David West in his book Object Thinking (chapter 10, section 1, sub-section 2) proposed that in an ideal OO environment, every objects should be capable of presenting themselves upon request; be it to humans (as GUI), non-native components (as JSON and/or XML), or any other interested parties:
Object thinking says that a view (sometimes called an interface) —graphical or otherwise—is a means for an object to communicate with another object and nothing more. The need for a view arises when an object needs to present itself in a “non-native” form to some other object (usually a human being) or application (for example, an XML view for data objects being shared across platforms).
Discovery of the need and the parameters that must be satisfied by a view is manifest in the scenarios in which the object participates. Whenever an object is asked to display itself, it must use a view—a representation—appropriate for the sender of that display message. If, for example, an object is trying to instantiate itself (get a value for itself), it must present a view of itself as an implicit request to a human being (or other service-providing object) for a value. If we are building a GUI that will serve as an intermediary between a software object and a human object, we will use glyphs for display purposes and widgets for interaction purposes.
But which glyphs and widgets need to be included in the GUI ? Only those necessary to complete the scenario or scenarios 4 of immediate interest as the application runs. This perspective is counterintuitive for most developers because it suggests that a GUI be defined from the application out.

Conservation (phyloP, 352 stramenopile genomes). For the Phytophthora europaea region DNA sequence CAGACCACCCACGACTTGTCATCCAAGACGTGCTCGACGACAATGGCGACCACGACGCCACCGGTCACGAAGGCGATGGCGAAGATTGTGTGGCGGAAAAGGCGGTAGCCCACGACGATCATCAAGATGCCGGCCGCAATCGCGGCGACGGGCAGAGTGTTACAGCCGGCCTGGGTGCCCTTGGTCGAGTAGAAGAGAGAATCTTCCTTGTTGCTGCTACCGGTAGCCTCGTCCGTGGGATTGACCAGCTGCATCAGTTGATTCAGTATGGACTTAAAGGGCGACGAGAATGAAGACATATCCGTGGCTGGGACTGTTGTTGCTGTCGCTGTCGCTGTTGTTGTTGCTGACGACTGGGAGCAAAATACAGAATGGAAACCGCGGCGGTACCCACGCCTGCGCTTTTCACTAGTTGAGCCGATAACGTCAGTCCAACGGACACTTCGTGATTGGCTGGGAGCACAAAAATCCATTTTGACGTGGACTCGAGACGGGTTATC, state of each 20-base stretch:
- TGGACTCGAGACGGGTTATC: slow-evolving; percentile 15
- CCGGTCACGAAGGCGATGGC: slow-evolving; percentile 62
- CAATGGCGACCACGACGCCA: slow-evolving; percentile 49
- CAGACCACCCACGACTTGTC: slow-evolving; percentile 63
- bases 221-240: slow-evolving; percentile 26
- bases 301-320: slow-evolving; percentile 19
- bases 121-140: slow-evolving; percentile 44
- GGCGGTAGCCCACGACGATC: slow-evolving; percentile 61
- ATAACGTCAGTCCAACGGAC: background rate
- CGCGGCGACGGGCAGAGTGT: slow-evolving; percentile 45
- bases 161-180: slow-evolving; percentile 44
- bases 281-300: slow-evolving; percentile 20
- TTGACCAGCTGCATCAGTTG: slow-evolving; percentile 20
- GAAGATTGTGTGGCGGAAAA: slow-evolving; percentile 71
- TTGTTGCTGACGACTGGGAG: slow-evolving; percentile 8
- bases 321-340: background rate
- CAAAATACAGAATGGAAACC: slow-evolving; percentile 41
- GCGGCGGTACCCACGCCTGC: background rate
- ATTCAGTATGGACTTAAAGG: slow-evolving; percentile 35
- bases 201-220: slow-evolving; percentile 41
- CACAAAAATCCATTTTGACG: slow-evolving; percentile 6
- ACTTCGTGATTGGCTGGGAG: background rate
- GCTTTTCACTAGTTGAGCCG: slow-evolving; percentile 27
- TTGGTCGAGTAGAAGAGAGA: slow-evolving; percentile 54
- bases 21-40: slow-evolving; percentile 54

As an example, consider a brewery. Off to one side are vats filled with beer. At the a complex production line consisting of bottle washers, filler stations, capping machines, and package assemblers. Above it all is a control station that monitors the brewery and notifies human managers of status and problems. Traditional developers are likely to begin their analysis and design of “a brewery management system” from the point of view of the control panel. This is analogous to designing from the interface in.
Object thinking would suggest, instead, that you consider which object is the prime customer of the brewery and all its myriad machines. On whose behalf does the complex maze of equipment exist? The correct business answer is, of course, “The customer.” But an answer more reflective of object thinking is, “The beer.” All scenarios are written from the perspective of the beer, trying to get itself into a bottle, with a cap, placed in a package, and resident in a truck. The control panel is a passive observer 5 of the state of the brewery. If the beer encounters a problem at some point, it’s the responsibility of the beer to request intervention of the human operators by sending a message to the control panel (or machine-specific control panels) requesting an intervention service.
This perspective will simplify GUI design and, more important, eliminate the host of manager and controller objects that seem to inevitably arise when designing from the control panel’s ( GUI ’s) perspective.
Coming from a beginner in the OO world: should this really be the case?
Having objects that know how to represent themselves surely could reduce the number of controller/manager objects which West repeatedly said in his book an Object Thinker supposedly should try to avoid at all costs. But won't abiding this "rule" break SRP?
Also (if it does turned out to be the case), given a typical implementation in, say, an Android application: How could one achieve this kind of goal? Should every object we create know how to present itself as a